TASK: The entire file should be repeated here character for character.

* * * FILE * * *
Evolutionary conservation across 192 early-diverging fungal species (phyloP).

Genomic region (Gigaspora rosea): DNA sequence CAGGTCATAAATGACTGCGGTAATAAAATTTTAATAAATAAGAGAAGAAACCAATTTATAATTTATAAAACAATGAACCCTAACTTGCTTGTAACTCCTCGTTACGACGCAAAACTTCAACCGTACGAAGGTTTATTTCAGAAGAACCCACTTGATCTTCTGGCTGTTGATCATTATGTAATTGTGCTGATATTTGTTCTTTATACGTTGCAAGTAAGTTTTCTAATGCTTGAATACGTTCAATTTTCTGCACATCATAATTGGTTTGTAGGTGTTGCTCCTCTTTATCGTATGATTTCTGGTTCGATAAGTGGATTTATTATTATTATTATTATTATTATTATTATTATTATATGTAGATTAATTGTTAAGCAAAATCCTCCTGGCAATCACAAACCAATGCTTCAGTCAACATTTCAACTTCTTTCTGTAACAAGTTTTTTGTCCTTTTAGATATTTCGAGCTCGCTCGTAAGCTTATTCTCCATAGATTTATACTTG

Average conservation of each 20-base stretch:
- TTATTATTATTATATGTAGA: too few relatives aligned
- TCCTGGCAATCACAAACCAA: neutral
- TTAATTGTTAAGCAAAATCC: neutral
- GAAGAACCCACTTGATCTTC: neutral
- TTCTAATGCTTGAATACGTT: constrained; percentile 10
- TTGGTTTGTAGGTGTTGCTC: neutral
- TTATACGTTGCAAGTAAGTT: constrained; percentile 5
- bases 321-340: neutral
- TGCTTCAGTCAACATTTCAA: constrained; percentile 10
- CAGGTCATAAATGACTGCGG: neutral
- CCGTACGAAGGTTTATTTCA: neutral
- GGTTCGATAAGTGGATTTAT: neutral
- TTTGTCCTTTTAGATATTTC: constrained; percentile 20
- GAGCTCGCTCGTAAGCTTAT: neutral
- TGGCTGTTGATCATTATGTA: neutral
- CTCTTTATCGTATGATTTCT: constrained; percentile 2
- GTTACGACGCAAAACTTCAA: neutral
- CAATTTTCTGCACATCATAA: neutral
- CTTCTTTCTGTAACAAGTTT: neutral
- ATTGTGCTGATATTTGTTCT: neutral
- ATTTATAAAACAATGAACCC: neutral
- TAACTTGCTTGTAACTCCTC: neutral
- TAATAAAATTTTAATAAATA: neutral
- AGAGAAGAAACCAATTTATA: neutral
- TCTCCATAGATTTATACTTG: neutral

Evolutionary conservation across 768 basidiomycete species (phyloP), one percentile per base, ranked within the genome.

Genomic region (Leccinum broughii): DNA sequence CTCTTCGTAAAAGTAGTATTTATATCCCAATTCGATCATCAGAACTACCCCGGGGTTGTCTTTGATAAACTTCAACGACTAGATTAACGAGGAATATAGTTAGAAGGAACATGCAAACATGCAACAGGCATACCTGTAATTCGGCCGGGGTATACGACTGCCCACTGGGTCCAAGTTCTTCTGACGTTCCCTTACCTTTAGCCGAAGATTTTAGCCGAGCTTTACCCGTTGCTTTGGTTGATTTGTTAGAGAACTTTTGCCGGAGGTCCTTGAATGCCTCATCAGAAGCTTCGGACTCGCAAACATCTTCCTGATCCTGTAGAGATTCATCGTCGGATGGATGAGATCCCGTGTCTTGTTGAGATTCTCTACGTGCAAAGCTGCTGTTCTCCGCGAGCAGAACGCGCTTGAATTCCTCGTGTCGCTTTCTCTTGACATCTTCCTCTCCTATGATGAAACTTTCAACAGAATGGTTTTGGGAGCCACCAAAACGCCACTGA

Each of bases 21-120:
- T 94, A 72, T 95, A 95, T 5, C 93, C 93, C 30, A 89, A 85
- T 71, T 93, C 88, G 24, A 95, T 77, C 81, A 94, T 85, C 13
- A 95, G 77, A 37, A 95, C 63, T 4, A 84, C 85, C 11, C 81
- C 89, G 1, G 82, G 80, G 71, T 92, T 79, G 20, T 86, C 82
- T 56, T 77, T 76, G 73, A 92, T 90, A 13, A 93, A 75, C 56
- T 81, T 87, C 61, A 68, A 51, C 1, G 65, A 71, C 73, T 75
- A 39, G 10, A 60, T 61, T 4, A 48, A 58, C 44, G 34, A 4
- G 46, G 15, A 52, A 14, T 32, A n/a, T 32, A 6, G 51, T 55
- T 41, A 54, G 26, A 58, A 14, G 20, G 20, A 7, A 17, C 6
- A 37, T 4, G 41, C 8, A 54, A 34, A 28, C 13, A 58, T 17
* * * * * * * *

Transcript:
Evolutionary conservation across 192 early-diverging fungal species (phyloP).

Genomic region (Gigaspora rosea): DNA sequence CAGGTCATAAATGACTGCGGTAATAAAATTTTAATAAATAAGAGAAGAAACCAATTTATAATTTATAAAACAATGAACCCTAACTTGCTTGTAACTCCTCGTTACGACGCAAAACTTCAACCGTACGAAGGTTTATTTCAGAAGAACCCACTTGATCTTCTGGCTGTTGATCATTATGTAATTGTGCTGATATTTGTTCTTTATACGTTGCAAGTAAGTTTTCTAATGCTTGAATACGTTCAATTTTCTGCACATCATAATTGGTTTGTAGGTGTTGCTCCTCTTTATCGTATGATTTCTGGTTCGATAAGTGGATTTATTATTATTATTATTATTATTATTATTATTATTATATGTAGATTAATTGTTAAGCAAAATCCTCCTGGCAATCACAAACCAATGCTTCAGTCAACATTTCAACTTCTTTCTGTAACAAGTTTTTTGTCCTTTTAGATATTTCGAGCTCGCTCGTAAGCTTATTCTCCATAGATTTATACTTG

Average conservation of each 20-base stretch:
- TTATTATTATTATATGTAGA: too few relatives aligned
- TCCTGGCAATCACAAACCAA: neutral
- TTAATTGTTAAGCAAAATCC: neutral
- GAAGAACCCACTTGATCTTC: neutral
- TTCTAATGCTTGAATACGTT: constrained; percentile 10
- TTGGTTTGTAGGTGTTGCTC: neutral
- TTATACGTTGCAAGTAAGTT: constrained; percentile 5
- bases 321-340: neutral
- TGCTTCAGTCAACATTTCAA: constrained; percentile 10
- CAGGTCATAAATGACTGCGG: neutral
- CCGTACGAAGGTTTATTTCA: neutral
- GGTTCGATAAGTGGATTTAT: neutral
- TTTGTCCTTTTAGATATTTC: constrained; percentile 20
- GAGCTCGCTCGTAAGCTTAT: neutral
- TGGCTGTTGATCATTATGTA: neutral
- CTCTTTATCGTATGATTTCT: constrained; percentile 2
- GTTACGACGCAAAACTTCAA: neutral
- CAATTTTCTGCACATCATAA: neutral
- CTTCTTTCTGTAACAAGTTT: neutral
- ATTGTGCTGATATTTGTTCT: neutral
- ATTTATAAAACAATGAACCC: neutral
- TAACTTGCTTGTAACTCCTC: neutral
- TAATAAAATTTTAATAAATA: neutral
- AGAGAAGAAACCAATTTATA: neutral
- TCTCCATAGATTTATACTTG: neutral

Evolutionary conservation across 768 basidiomycete species (phyloP), one percentile per base, ranked within the genome.

Genomic region (Leccinum broughii): DNA sequence CTCTTCGTAAAAGTAGTATTTATATCCCAATTCGATCATCAGAACTACCCCGGGGTTGTCTTTGATAAACTTCAACGACTAGATTAACGAGGAATATAGTTAGAAGGAACATGCAAACATGCAACAGGCATACCTGTAATTCGGCCGGGGTATACGACTGCCCACTGGGTCCAAGTTCTTCTGACGTTCCCTTACCTTTAGCCGAAGATTTTAGCCGAGCTTTACCCGTTGCTTTGGTTGATTTGTTAGAGAACTTTTGCCGGAGGTCCTTGAATGCCTCATCAGAAGCTTCGGACTCGCAAACATCTTCCTGATCCTGTAGAGATTCATCGTCGGATGGATGAGATCCCGTGTCTTGTTGAGATTCTCTACGTGCAAAGCTGCTGTTCTCCGCGAGCAGAACGCGCTTGAATTCCTCGTGTCGCTTTCTCTTGACATCTTCCTCTCCTATGATGAAACTTTCAACAGAATGGTTTTGGGAGCCACCAAAACGCCACTGA

Each of bases 21-120:
- T 94, A 72, T 95, A 95, T 5, C 93, C 93, C 30, A 89, A 85
- T 71, T 93, C 88, G 24, A 95, T 77, C 81, A 94, T 85, C 13
- A 95, G 77, A 37, A 95, C 63, T 4, A 84, C 85, C 11, C 81
- C 89, G 1, G 82, G 80, G 71, T 92, T 79, G 20, T 86, C 82
- T 56, T 77, T 76, G 73, A 92, T 90, A 13, A 93, A 75, C 56
- T 81, T 87, C 61, A 68, A 51, C 1, G 65, A 71, C 73, T 75
- A 39, G 10, A 60, T 61, T 4, A 48, A 58, C 44, G 34, A 4
- G 46, G 15, A 52, A 14, T 32, A n/a, T 32, A 6, G 51, T 55
- T 41, A 54, G 26, A 58, A 14, G 20, G 20, A 7, A 17, C 6
- A 37, T 4, G 41, C 8, A 54, A 34, A 28, C 13, A 58, T 17